Tuesday 17 July 2012

The good and bad of big business

If you know anything about me you must know I am no fan of big business.   Hearing recently that disgraced Barclays boss Bob Diamond is to fore go his £20m bonus and leave with just £2m as severance pay does nothing to improve my impression of the way things are done at the top.
I've recently had a debacle with that once doyen of British retail Marks and Spencer.  I ordered on line a plant to be delivered to my sister in law for her 60th birthday, the order duly acknowledged and the day before it was due I received an email to say that the gift was on its way.  I didn't hear from SiL until a couple of days after her birthday when she told me her gift had arrived, 2 days late and the decorative terracotta pot was smashed to pieces. 
I phoned M&S who were very helpful, apologised and said they'd send another immediately.   Next day SiL phoned to report that the new plant was much fresher and a completely different variety to the first one.  I'd ordered an alstromeria but they had initially delivered a zinnia, strangely at complete opposite ends of the alphabet.  I was a bit put out by this and spoke to M&S again, extracting from them £5 compensation which since they put this onto my online account would probably incur £3.50 delivery cost so not much compensation after all.
I then received an email from M&S asking me to review my purchase, I wrote that the gift arrived 2 days late, the pot was broken and the plant was not what I'd order so basically everything was wrong.  M&S rejected my review as it didn't meet their guidelines, again causing me some irritation. I rewrote my review giving the lowest scores possible and saying simply I'd been disappointed, they published this but really it was no use to anyone, readers might imagine I was simply a fussy shopper.   Much of the fault here may lie with the courier but my contract was with M&S and delivery on the right day was a big part of the product.
Recently M&S published reduced sales figures, why am I not surprised.  It never fails to amaze me that in these days when money is in short supply the paying customer is not more valued.
At the opposite end of the scale, Mr FF had a pair of Timberland shoes he bought at least 5 years ago and loved very much.  The soles started to come away and despite his attempt to glue them back he couldn't fix them so he spoke to Timberland asking for advice.  They suggested he return them and they'd take a look, reporting back that the shoes couldn't be fixed but he could select a new pair to the same value from their website and they'd send them out.  The ones he decided on were more expensive than the originals but he was happy to pay the £35 difference after all he'd already had good wear from the old ones.  Timberland wanted to deliver the new shoes while we were away in May but as this wasn't possible they agreed to wait till we came home.  Unfortunately the shoes went out of stock and couldn't be delivered until late July so they said they would waive the £35 extra charge to cover his inconvenience.    Today a brand new pair of Timberland shoes arrived by courier, no fuss, no argument and customer service beyond what we expected.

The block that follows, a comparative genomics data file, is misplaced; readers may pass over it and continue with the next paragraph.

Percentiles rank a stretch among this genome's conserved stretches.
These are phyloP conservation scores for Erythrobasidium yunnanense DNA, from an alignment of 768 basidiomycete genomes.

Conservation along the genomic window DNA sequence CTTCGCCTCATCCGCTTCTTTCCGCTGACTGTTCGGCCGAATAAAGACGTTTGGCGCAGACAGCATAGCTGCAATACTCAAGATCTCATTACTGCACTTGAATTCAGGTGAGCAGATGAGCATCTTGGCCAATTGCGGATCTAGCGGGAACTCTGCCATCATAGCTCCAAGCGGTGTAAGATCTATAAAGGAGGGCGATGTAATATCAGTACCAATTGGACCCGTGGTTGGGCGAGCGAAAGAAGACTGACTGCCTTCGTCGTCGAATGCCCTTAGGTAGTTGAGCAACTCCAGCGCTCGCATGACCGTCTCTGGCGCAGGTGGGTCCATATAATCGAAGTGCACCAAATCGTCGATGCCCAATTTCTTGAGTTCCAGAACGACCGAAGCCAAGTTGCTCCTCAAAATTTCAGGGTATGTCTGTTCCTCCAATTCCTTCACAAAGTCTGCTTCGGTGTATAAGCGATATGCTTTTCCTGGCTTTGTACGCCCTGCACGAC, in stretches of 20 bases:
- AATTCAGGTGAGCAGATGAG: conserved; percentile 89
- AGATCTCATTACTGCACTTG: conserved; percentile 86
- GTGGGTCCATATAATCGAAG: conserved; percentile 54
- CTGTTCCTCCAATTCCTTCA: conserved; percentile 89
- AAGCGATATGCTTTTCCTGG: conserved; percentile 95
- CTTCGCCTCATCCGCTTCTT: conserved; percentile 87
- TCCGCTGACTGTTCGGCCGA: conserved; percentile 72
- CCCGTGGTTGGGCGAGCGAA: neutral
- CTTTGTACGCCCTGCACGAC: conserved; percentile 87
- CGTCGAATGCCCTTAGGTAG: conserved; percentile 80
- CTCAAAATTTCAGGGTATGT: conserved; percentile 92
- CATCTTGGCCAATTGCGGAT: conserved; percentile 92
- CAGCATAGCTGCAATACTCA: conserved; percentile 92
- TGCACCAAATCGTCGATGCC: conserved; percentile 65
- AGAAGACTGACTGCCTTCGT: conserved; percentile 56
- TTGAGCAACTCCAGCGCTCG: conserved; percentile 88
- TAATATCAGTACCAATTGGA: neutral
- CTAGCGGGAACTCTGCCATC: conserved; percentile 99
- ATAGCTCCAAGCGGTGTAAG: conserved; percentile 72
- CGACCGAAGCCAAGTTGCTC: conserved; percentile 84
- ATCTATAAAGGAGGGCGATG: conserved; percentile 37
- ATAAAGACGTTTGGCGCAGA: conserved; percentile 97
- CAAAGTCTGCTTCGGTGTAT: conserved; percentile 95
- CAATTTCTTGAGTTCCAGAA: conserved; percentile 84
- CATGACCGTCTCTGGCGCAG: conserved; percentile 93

Finally, on a slight tangent, Mr FF though retired is still on some online networking site and received notification the other day that one of his contacts has been promoted to Chief Imagineer and Ideation (though shouldn't that be Ideationer).  I had to google these job titles as they meant nothing to me and guess what both have references to Walt Disney, yes the magic kingdom, the world of make believe.  Personally I'd rather be called the Office Twit that the Imagineer, but then I'm from Yorkshire where folk can't be doing with flannel.  Come on business giving each other fanciful names and ignoring the customer won't get you anywhere, the great majority of the public is not as stupid as you seem to think and this one and her husband in his brand new Timberlands will be giving M&S on line a wide swerve.


  1. M & S has been a most dismal shopping experience for years, in my opinion - all those acres of fabric purporting to be clothes. Sleeveless dresses and blouses for women of a certain age? Of course they won't sell, where is their knowledge of what women buy?

    I am so happy to know that there are companies like Timberland who know how to treat customers.

    Good for you sticking up for yourself, too.

  2. With all that wrong with your order I cannot believe that M&S would have the nerve to refuse to publish your initial review. Shame on them, but I suppose they just did not believe in transparency...

  3. M&S have definitely gone downhill, service wise, in the last 10 years or so. I've had a couple of dreadful experiences.

  4. Great post! I could feel my own spiky shackles rising as I read!I seldom go into M and S, save the food hall. What great customer service from Timberland though. Ros

  5. I can't bear poor customer service, good for you for persisting. When will people recognise the importance of treating customers well?

  6. So they will only publish your review if you say nice things about them!! What's the point of that!! Customers don't come first anymore and haven't for a long time. Kudos to Timberland though, I run across a company like that once in a while too. On a more positive note though, have you unglued your bum from the sofa and your eyes from the tv after all those amazing stages of the Tour de France? Le Wiggo c'est magnifique!


  7. Couldn't agree more about your assessment of M&S. I don't shop there anymore. The fabric quality is very poor zand I'm tired of throwing away clothes after a few wears.

    My father ordered a custom upholstered left-handed chaise longue once, and after the second time a right-handed one turned up and was rejected by him, he was told he was too fussy and should just move his living room furniture around to accomodate it.